2019: Ranking the Rest

The top 10 list is a fun tradition, but I always wonder, what about the rest? Most of us play more than 10 games a year, so what happened to the others? For the past few years I’ve taken to ranking the rest of the games I played in a given year, and use that as a chance to (very) briefly speak to them. It gives a more holistic picture of my gaming year, and I have fun doing it too. That’s exactly what this blog is: my ranking of every 2019 game I played that didn’t make my top 10 list for the year. Obviously I can’t play everything, and my gaming time this year was down from previous years. That manifested in me bouncing off more games than normal; a good chunk of games on this list I only played for 5 hours or less. Still, I touched most of the games I wanted to, with the only notable omission being Disco Elysium. That’s the first game I plan to play in 2020. For now, these are the games I got to. I tried to order them as honestly as I could, but I wouldn’t put too much stock in the exact order. They’re all in the ballpark of where they belong. And with that, thanks for reading!

1-10. See my GOTY 2019 list.

Perhaps 2019's most surprising mashup, and also one of its coolest.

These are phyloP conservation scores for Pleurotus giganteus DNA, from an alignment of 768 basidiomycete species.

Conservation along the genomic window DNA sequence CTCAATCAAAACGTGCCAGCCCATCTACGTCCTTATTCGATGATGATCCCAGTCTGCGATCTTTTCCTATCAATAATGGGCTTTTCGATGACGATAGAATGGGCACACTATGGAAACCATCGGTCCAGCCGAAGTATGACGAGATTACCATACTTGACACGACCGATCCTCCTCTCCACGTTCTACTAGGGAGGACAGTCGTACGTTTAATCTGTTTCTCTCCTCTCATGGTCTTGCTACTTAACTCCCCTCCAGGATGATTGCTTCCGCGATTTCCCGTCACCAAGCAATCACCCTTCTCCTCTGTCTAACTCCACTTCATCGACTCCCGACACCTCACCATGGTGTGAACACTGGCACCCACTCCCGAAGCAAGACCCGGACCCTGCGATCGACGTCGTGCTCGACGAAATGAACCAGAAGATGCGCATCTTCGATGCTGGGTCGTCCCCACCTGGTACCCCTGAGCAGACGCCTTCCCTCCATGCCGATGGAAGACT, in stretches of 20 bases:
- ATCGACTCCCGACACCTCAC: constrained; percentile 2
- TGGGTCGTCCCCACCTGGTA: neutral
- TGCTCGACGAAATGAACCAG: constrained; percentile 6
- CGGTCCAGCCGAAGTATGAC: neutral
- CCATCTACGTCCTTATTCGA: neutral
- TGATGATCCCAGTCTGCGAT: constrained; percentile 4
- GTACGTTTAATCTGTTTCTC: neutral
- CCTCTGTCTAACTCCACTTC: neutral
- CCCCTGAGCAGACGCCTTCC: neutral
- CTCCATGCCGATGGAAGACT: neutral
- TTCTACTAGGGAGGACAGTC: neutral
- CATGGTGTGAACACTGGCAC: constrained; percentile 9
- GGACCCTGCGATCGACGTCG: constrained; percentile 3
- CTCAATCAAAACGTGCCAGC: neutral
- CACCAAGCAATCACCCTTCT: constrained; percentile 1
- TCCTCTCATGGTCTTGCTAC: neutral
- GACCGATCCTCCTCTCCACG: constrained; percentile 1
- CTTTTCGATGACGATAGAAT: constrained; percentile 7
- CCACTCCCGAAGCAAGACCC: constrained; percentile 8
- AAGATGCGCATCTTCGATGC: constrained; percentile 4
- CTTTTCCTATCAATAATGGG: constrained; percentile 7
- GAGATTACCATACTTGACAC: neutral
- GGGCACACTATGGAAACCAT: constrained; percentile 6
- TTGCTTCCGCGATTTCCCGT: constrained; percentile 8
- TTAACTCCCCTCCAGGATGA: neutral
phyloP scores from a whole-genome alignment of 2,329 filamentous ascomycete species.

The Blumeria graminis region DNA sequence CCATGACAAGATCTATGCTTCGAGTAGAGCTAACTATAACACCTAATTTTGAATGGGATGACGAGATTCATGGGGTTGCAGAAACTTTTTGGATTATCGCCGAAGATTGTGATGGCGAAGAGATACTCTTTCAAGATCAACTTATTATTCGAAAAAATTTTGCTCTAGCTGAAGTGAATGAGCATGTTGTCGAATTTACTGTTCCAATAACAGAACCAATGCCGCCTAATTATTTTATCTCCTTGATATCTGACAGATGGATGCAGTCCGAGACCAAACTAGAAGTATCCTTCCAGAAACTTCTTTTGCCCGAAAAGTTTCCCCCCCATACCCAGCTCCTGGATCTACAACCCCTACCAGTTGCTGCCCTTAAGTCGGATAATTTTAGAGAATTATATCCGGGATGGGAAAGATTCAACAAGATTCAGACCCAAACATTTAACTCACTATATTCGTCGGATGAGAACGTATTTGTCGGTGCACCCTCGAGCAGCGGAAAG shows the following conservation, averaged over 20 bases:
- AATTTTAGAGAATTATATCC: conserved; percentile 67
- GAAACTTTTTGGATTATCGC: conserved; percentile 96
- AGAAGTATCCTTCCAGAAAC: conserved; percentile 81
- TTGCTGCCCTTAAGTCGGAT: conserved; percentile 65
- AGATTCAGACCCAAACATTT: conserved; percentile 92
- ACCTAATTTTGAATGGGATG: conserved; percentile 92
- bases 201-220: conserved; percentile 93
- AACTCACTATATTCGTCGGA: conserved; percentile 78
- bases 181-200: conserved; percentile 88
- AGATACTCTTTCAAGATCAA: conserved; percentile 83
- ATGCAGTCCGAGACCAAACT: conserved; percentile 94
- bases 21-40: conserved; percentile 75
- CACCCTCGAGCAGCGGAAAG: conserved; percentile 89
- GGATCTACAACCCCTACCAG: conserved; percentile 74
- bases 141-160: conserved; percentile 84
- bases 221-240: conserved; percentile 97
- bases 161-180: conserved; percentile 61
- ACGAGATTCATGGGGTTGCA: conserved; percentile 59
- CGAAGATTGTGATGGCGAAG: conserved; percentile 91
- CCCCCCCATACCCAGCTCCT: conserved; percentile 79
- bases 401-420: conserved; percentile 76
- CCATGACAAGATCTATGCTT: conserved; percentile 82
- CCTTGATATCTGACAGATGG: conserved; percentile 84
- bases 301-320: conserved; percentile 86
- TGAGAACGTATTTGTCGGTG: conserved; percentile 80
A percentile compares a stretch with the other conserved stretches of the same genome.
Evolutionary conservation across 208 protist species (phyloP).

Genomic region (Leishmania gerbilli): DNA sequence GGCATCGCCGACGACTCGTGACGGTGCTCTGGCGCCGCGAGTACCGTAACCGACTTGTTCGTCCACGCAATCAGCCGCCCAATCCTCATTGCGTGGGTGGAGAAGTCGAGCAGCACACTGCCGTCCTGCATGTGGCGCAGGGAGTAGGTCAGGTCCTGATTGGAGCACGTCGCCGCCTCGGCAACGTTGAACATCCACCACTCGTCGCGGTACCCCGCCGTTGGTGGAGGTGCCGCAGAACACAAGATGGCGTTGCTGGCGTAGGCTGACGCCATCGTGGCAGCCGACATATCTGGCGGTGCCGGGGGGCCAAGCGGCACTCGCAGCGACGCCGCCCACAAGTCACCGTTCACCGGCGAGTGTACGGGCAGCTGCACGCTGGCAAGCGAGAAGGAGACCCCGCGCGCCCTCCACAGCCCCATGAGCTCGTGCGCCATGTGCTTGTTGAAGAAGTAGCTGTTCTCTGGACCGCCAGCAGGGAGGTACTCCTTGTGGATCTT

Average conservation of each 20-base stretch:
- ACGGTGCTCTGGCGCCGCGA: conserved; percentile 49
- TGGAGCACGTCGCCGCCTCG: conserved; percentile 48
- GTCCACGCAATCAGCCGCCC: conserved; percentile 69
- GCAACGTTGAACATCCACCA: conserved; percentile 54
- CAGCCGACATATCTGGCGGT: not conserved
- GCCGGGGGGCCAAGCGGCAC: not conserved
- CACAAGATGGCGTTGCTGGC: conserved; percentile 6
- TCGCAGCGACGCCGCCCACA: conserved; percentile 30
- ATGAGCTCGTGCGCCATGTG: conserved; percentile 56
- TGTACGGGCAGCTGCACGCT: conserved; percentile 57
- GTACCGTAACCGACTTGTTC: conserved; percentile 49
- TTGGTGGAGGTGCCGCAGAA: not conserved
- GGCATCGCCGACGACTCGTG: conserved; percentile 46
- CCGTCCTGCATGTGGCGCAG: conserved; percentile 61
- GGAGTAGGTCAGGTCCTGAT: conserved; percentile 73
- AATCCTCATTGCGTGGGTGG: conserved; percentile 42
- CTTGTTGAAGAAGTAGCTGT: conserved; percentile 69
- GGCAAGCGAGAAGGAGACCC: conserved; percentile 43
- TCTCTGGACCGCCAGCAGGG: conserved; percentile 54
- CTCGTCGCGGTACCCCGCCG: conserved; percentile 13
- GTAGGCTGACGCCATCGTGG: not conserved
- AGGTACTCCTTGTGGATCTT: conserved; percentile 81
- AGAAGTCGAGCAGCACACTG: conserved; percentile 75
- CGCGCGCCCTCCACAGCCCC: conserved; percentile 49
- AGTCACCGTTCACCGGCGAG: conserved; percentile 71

Perhaps 2019's most surprising mashup, and also one of its coolest.

11. Cadence of Hyrule. What an awesome and unlikely thing. Nintendo, of all companies, let a small indie team have a go at their most hallowed franchise. It's a cool mashup of Crypt of the NecroDancer and Zelda that really works, and I thoroughly enjoyed it from start to finish. Especially the incredible soundtrack, which I'd put among my all time favorites. These killer remixes were the perfect accompaniment to this killer rhythm game. Cadence of Hyrule was this year's difficult cut from my top 10.

12. Slay the Spire. I wrote on my top 10 list about Dicey Dungeons that I’m traditionally not a fan of either rogue-likes or deck-builders, so color me surprised when 2019 produced two games that combined elements from both genres into something I liked. Of the two, Slay the Spire finishes second due to more random elements making each run feel a little more out of my hands than I’d like, mainly in the way that a single bad hand can ruin you against the toughest bosses. But I still had fun with this one, and am more than happy to have surprises like this from genres I normally don’t like.

13. Magic: The Gathering Arena. MTG Arena is easily my favorite digital interface yet for the only CCG I've ever gotten into. I used to play the physical version heavily, but fell off for multiple reasons over the years. Arena is not only a faithful and competent digital recreation, but it also offers a host of modes and events that make it easy to pick up and play any number of fun formats at any time. I've gotten a lot of cards, and a lot of play, for relatively low cost (by CCG standards at least), which has sparked a mild renewed interest for me in MTG. That's something I didn't think would ever happen again. Thanks, MTG Arena.